Taped signs on Saint John's Capuchin Monastery doors read: "USE OTHER ENTRANCE" with a scribbled arrow pointing down the street. I pushed the door and it opened easily, so I went in. After winding around cracked cement and orange cones along a littered hallway, there was another glass door that opened to a well-lit church.
I stepped in and the sick smell of mold struck me so strongly, I raised my hand to my nose. I felt a sense of loss for the great monastic tradition, and whispered, "how depressing."
(photo of 'Christ in the City' statue 31st Street entrance to the Monastery)
I turned to leave but stopped as I faced the altar - the Blessed Sacrament was on the altar. At first I didn't think there was a host in the center of the monstrance so walked closer to get a better look. There it was.
This added revelation gave a whole different meaning to my visit and I knelt in the closest pew to say a few prayers. When I sat back in the pew, I moved a parish bulletin and uncovered a small, plastic, flat box marked 'sterile'. It contained a needle and clear liquid - part of New York City's needle exchange program for addicts. I slid it over and sat next to it. Whoever sat in the pew before me left it there on purpose for someone else. Or, someone forgot it and will need it desperately soon. It felt so hypocritical to judge them, so I sat with the Blessed Sacrament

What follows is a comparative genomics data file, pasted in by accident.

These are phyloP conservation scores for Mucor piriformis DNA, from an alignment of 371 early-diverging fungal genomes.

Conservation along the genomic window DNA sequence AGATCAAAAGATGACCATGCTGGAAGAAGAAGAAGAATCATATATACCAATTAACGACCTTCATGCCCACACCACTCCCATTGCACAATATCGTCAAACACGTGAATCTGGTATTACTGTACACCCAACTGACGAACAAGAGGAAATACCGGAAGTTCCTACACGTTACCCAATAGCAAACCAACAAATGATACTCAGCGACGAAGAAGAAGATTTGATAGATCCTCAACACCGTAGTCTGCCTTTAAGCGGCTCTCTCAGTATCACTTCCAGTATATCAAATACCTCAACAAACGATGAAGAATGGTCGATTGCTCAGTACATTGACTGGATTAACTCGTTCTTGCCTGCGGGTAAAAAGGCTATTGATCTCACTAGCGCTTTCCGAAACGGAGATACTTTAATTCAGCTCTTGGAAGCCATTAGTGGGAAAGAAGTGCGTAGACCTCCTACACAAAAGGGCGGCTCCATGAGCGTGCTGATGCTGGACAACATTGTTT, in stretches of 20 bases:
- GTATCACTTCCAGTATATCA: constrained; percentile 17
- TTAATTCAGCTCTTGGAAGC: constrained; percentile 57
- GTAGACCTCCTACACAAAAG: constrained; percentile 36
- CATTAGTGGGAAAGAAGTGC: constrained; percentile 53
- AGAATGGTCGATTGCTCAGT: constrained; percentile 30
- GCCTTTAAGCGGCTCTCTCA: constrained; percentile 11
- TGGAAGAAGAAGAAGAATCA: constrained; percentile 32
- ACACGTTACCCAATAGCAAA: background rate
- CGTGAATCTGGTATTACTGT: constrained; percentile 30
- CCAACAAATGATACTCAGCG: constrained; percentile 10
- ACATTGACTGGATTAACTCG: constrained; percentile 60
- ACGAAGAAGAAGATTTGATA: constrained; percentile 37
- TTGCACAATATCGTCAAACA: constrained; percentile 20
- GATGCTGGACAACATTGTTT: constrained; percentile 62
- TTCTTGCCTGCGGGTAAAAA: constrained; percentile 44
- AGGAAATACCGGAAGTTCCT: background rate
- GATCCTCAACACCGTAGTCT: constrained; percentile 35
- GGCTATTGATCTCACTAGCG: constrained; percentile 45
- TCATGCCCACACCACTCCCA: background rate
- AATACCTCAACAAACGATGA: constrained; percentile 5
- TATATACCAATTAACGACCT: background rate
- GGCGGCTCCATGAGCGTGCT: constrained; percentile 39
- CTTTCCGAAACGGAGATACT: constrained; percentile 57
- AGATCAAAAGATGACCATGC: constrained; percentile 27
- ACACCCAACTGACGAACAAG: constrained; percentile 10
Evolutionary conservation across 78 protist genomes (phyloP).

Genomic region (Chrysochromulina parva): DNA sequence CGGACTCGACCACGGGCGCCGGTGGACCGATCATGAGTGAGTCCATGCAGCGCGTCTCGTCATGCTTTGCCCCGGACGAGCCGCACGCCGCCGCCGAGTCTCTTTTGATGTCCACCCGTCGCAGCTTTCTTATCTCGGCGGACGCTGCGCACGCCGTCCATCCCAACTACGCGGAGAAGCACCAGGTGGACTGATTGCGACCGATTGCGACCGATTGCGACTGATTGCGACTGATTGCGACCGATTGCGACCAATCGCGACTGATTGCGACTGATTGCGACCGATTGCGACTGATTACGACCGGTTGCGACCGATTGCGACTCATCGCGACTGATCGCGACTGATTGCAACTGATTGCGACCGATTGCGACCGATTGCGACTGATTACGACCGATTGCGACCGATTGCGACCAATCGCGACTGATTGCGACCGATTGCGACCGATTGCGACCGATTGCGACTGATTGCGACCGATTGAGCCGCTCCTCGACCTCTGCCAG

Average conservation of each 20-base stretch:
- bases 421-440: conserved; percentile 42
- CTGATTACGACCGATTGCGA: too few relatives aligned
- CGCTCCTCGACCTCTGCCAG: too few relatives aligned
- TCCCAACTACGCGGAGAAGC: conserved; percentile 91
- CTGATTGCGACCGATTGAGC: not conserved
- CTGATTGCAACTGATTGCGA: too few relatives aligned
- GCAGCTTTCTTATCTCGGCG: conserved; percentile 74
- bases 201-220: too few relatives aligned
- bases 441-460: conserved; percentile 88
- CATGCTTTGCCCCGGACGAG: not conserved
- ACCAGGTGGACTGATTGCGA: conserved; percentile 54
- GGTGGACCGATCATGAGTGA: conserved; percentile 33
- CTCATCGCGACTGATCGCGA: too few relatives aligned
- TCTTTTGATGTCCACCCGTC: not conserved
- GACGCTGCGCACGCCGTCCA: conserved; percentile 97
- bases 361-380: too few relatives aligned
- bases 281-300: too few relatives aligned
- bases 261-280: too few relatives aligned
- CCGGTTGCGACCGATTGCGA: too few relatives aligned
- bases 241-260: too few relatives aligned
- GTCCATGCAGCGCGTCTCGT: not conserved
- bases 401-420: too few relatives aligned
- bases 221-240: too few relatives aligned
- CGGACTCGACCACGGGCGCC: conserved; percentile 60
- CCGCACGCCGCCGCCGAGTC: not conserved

exposed before me and the addict's needle next to me. It was a strange place to be in the
middle of New York. Yet, It seemed perfectly acceptable.
There was no monk, religious sister, or priest keeping watch. Instead, off to the side, a woman cried at the feet of a St. Francis statue. By the Father Pio shrine, an older man mumbled, touched the statue's black garment three times, and let out a large moan. Then, the man shuffled to the Sacred Heart statue and repeated his actions. In fact, he went to each statue in the church. A young homeless man sat in the last pew. Everything he owned pressed up against his body and he sat upright, eyes fixed on the Blessed Sacrament. He was as still as the saints nestled in their niches.
Many times I've tried to duck into a church for a quick visit and found the doors locked. But here, the doors were open. The people Jesus came to love and serve now kept watch over Him. The God often forgotten because of busy lives is adored by the addict, the broken, the mentally ill, the homeless, and a few of us who just happen to stumble into Their Presence.